Holy Week: The Chiastic Parallels within Zechariah 9

Zechariah 9 unfolds around a chiastic structure that showcases a striking interplay of judgment and salvation, war and peace, desolation and flourishing — themes that twist and turn upon the central axis of Zechariah 9:9, a verse announcing God’s coming as a humble King. His arrival heralds a transition from the cycle of oppression and judgment to a new era of redemption and peace — a transformation that resonates with themes of liberation, renewal, protection, and abounding joy as God comes to dwell among His people in a profoundly new way.

At first glance, the message of Zechariah 9 might appear disordered, but it begins to make sense when we follow how its themes develop across its corresponding sections, delineated through God’s alternating use of the first and third person. Let us examine these by reflecting on the parallel units one at a time.

Third Person
A1   (First Section)A2   (Last section)
1 The pronouncement of the word of the Lord is against the land of Hadrach, with Damascus as its resting place (for the eyes of mankind, especially of all the tribes of Israel, are toward the Lord),And Hamath also, which borders on it;
Tyre and Sidon, though they are very wise.
For Tyre built herself a fortress,
And piled up silver like dust,
And gold like the mud of the streets.
Behold, the Lord will dispossess her
And throw her wealth into the sea;
And she will be consumed with fire.
Ashkelon will see it and be afraid.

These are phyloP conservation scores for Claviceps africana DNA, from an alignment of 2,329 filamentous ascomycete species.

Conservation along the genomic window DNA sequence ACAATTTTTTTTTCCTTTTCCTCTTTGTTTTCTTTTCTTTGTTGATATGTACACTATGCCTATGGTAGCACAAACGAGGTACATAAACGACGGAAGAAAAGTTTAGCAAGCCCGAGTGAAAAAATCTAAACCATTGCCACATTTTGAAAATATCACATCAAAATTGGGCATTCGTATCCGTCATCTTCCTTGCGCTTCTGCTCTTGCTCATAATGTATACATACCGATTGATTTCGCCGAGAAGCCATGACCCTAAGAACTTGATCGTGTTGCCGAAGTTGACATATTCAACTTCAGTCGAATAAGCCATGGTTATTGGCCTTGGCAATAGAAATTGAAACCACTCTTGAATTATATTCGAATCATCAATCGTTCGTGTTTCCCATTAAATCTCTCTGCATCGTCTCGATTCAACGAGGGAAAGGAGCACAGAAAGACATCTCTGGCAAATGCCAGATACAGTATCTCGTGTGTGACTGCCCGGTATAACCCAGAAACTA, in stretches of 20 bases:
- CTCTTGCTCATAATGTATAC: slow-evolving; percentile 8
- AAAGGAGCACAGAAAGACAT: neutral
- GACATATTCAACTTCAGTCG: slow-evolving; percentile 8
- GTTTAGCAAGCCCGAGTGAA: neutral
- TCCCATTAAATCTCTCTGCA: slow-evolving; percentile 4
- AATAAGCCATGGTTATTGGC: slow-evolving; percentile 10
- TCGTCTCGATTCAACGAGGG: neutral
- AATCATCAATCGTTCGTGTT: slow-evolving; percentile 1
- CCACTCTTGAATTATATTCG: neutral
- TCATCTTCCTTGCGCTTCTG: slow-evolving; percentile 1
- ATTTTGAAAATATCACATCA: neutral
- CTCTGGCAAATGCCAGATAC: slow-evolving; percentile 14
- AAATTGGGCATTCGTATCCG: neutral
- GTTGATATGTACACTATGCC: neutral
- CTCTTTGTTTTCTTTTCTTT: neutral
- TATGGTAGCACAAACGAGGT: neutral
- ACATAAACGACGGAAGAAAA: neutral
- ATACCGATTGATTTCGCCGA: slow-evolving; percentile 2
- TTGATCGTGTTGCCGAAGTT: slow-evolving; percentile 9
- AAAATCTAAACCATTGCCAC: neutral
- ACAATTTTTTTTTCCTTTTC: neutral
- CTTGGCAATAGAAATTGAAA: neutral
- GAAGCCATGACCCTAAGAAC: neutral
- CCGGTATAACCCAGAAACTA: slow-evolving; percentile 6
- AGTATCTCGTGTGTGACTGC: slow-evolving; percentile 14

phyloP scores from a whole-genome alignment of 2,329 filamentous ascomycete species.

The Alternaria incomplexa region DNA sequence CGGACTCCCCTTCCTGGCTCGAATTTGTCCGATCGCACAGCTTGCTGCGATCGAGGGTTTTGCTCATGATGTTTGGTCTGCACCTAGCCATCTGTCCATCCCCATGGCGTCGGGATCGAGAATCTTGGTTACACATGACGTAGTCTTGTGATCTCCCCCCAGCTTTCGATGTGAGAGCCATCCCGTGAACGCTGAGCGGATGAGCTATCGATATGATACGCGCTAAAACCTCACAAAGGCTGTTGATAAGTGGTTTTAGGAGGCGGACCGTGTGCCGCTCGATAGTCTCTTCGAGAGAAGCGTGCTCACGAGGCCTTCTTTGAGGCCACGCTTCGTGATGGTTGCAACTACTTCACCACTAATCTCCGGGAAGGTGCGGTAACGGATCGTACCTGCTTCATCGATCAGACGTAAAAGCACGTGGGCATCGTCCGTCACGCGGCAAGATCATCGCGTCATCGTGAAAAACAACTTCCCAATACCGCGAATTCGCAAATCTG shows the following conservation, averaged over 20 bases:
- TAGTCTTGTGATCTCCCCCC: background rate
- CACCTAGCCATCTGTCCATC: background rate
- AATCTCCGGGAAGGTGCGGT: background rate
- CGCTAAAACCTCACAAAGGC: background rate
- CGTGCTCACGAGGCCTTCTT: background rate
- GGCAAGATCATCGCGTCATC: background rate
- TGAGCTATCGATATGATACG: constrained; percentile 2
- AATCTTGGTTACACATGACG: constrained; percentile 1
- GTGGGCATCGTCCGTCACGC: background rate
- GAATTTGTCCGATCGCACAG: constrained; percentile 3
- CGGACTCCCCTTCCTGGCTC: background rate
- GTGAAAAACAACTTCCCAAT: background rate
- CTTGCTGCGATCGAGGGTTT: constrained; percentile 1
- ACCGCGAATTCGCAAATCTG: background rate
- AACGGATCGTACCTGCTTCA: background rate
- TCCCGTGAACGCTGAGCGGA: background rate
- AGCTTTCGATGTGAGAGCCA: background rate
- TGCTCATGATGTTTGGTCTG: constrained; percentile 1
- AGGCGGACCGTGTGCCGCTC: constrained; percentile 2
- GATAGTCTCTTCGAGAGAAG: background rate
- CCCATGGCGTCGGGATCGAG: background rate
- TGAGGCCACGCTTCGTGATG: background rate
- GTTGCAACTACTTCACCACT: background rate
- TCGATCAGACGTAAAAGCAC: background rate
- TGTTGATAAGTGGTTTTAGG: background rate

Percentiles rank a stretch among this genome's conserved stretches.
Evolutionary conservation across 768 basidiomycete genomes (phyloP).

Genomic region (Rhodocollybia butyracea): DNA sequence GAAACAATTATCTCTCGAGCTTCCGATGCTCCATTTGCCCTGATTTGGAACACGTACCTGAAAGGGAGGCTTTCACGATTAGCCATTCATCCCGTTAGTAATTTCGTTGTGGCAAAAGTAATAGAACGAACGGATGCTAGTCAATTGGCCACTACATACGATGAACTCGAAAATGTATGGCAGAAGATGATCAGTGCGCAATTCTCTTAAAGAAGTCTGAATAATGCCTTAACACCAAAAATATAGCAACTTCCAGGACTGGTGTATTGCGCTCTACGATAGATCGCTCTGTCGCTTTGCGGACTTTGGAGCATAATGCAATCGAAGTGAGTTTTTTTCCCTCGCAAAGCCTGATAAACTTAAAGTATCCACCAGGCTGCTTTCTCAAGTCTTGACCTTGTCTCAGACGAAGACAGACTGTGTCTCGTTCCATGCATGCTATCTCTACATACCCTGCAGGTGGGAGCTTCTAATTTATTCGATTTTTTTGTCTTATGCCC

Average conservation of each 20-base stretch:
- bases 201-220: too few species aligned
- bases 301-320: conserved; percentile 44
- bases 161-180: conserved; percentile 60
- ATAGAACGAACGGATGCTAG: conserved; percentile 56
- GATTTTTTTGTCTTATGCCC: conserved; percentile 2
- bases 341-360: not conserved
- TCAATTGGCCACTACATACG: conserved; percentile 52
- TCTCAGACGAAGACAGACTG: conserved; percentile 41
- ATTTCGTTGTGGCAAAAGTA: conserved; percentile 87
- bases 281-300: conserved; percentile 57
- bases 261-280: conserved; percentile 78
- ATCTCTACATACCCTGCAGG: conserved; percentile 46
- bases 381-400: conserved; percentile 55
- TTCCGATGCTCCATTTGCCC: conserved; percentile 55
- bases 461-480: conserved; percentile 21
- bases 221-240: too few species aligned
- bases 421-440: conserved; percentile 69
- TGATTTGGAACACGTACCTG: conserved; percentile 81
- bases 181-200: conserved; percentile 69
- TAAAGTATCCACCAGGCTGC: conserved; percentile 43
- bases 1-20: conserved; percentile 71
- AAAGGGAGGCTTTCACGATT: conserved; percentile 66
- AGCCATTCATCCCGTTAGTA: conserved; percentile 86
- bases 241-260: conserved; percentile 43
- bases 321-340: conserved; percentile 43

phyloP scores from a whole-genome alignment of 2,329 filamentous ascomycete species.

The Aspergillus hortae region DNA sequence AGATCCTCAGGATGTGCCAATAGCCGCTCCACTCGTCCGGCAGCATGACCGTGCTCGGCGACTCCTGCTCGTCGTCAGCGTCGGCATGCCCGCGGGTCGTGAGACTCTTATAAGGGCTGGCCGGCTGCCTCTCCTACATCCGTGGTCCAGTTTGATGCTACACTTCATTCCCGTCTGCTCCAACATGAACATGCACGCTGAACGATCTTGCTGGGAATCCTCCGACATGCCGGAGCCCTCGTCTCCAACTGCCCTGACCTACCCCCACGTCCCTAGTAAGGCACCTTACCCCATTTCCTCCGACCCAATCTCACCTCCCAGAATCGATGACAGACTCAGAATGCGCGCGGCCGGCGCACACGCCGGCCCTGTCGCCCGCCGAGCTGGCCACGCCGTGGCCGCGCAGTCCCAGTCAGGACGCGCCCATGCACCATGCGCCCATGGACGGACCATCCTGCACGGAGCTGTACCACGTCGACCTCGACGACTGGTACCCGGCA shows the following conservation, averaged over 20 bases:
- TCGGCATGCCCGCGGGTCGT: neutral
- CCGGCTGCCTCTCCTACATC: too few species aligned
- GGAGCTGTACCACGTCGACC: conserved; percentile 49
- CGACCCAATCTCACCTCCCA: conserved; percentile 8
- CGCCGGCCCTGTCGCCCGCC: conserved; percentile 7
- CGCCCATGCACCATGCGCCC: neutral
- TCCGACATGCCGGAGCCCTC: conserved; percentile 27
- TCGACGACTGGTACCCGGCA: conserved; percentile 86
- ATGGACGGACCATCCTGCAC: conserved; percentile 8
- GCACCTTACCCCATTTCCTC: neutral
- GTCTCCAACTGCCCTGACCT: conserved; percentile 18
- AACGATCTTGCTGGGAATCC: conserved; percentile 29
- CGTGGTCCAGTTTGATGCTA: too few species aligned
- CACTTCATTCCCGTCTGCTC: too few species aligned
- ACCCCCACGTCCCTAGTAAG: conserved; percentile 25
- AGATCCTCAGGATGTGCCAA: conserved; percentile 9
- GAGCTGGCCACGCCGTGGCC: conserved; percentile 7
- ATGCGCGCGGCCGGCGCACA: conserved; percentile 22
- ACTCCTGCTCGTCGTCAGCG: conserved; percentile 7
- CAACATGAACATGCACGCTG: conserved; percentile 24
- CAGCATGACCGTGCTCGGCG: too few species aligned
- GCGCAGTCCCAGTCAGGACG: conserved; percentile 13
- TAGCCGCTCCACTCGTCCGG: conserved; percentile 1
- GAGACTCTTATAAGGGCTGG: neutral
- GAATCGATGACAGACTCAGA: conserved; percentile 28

Gaza too will writhe in great pain;
Also Ekron, because her hope has been ruined.
Moreover, the king will perish from Gaza,
And Ashkelon will not be inhabited.
And a people of mixed origins will live in Ashdod,
14 Then the Lord will appear over them,
And His arrow will go forth like lightning;
And the Lord God will blow the trumpet,
And march in the storm winds of the south.
15 The Lord of armies will protect them.
And they will devour and trample on the slingstones;
And they will drink and be boisterous as with wine;
And they will be filled like a sacrificial basin,
Drenched like the corners of the altar.
16 And the Lord their God will save them on that day
As the flock of His people;
For they are like the precious stones of a crown,
Sparkling on His land.
17 For how great will their loveliness and beauty be!
Grain will make the young men flourish, and new wine, the virgins.

In Zechariah 9, units A1 and A2 paint a stark contrast between judgment and salvation. In a grand reversal, hostile cities known for their wealth and self-reliance face destruction and desolation (A1), while God’s people come to enjoy His salvation and blessing (A2). To our surprise, in A1 we discover fear and hopelessness afflicting those in a “fortress,” while in A2 victory and joy await a vulnerable “flock” (which currently lives among fierce predators, see verse 7). Although the judged nations in A1 “piled up silver like dust, and gold like the mud of the streets,” God casts their futile wealth into the sea and “dispossesses” of them as worthless. In contrast, God likens His people in A2 to “the precious stones of a crown, sparkling on His land,” cherishing how great their loveliness and beauty will be. 

First Person
B1 (Second Section)B2 (Second from Last)
[6] And I will eliminate the pride of the Philistines.
And I will remove their blood from their mouth
And their detestable things from between their teeth.
11 As for you also, because of the blood of My covenant with you, I have set your prisoners free from the waterless pit. 12 Return to the stronghold, you prisoners who have the hope; This very day I am declaring that I will restore double to you. 13 For I will bend Judah as My bow, I will fill the bow with Ephraim. And I will stir up your sons, Zion, against your sons, Greece; And I will make you like a warrior’s sword.